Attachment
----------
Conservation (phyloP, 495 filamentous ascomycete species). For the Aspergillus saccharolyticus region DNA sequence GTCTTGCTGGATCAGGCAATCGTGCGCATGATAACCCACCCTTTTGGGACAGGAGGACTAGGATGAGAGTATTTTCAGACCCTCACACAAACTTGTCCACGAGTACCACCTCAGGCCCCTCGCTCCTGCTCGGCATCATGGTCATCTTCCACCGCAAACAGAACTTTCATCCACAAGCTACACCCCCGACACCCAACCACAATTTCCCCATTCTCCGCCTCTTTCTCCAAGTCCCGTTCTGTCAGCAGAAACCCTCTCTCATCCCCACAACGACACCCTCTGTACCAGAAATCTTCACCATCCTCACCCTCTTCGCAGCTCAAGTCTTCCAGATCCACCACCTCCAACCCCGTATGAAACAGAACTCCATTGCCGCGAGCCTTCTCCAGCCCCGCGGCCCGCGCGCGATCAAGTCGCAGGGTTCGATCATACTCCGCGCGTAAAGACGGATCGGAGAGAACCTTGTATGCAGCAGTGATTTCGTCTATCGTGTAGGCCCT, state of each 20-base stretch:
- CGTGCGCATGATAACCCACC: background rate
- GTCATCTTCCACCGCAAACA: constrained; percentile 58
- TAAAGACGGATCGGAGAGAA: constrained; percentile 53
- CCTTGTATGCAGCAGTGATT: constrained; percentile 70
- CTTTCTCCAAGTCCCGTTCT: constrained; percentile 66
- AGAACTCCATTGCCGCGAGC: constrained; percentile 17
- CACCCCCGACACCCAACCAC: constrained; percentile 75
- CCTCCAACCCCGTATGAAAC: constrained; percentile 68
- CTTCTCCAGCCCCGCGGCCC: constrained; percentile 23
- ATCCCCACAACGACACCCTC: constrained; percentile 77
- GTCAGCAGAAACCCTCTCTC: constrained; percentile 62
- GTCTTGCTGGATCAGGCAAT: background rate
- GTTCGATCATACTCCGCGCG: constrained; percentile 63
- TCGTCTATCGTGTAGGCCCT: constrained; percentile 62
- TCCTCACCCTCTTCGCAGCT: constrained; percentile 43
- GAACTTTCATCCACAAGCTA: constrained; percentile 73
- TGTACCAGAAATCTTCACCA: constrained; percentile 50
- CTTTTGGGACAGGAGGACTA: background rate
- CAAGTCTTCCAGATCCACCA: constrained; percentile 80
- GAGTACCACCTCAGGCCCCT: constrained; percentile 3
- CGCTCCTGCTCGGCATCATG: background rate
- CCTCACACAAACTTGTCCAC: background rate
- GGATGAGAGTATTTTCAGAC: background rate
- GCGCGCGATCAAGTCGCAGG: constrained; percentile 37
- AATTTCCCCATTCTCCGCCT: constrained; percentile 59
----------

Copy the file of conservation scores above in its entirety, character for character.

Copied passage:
Conservation (phyloP, 495 filamentous ascomycete species). For the Aspergillus saccharolyticus region DNA sequence GTCTTGCTGGATCAGGCAATCGTGCGCATGATAACCCACCCTTTTGGGACAGGAGGACTAGGATGAGAGTATTTTCAGACCCTCACACAAACTTGTCCACGAGTACCACCTCAGGCCCCTCGCTCCTGCTCGGCATCATGGTCATCTTCCACCGCAAACAGAACTTTCATCCACAAGCTACACCCCCGACACCCAACCACAATTTCCCCATTCTCCGCCTCTTTCTCCAAGTCCCGTTCTGTCAGCAGAAACCCTCTCTCATCCCCACAACGACACCCTCTGTACCAGAAATCTTCACCATCCTCACCCTCTTCGCAGCTCAAGTCTTCCAGATCCACCACCTCCAACCCCGTATGAAACAGAACTCCATTGCCGCGAGCCTTCTCCAGCCCCGCGGCCCGCGCGCGATCAAGTCGCAGGGTTCGATCATACTCCGCGCGTAAAGACGGATCGGAGAGAACCTTGTATGCAGCAGTGATTTCGTCTATCGTGTAGGCCCT, state of each 20-base stretch:
- CGTGCGCATGATAACCCACC: background rate
- GTCATCTTCCACCGCAAACA: constrained; percentile 58
- TAAAGACGGATCGGAGAGAA: constrained; percentile 53
- CCTTGTATGCAGCAGTGATT: constrained; percentile 70
- CTTTCTCCAAGTCCCGTTCT: constrained; percentile 66
- AGAACTCCATTGCCGCGAGC: constrained; percentile 17
- CACCCCCGACACCCAACCAC: constrained; percentile 75
- CCTCCAACCCCGTATGAAAC: constrained; percentile 68
- CTTCTCCAGCCCCGCGGCCC: constrained; percentile 23
- ATCCCCACAACGACACCCTC: constrained; percentile 77
- GTCAGCAGAAACCCTCTCTC: constrained; percentile 62
- GTCTTGCTGGATCAGGCAAT: background rate
- GTTCGATCATACTCCGCGCG: constrained; percentile 63
- TCGTCTATCGTGTAGGCCCT: constrained; percentile 62
- TCCTCACCCTCTTCGCAGCT: constrained; percentile 43
- GAACTTTCATCCACAAGCTA: constrained; percentile 73
- TGTACCAGAAATCTTCACCA: constrained; percentile 50
- CTTTTGGGACAGGAGGACTA: background rate
- CAAGTCTTCCAGATCCACCA: constrained; percentile 80
- GAGTACCACCTCAGGCCCCT: constrained; percentile 3
- CGCTCCTGCTCGGCATCATG: background rate
- CCTCACACAAACTTGTCCAC: background rate
- GGATGAGAGTATTTTCAGAC: background rate
- GCGCGCGATCAAGTCGCAGG: constrained; percentile 37
- AATTTCCCCATTCTCCGCCT: constrained; percentile 59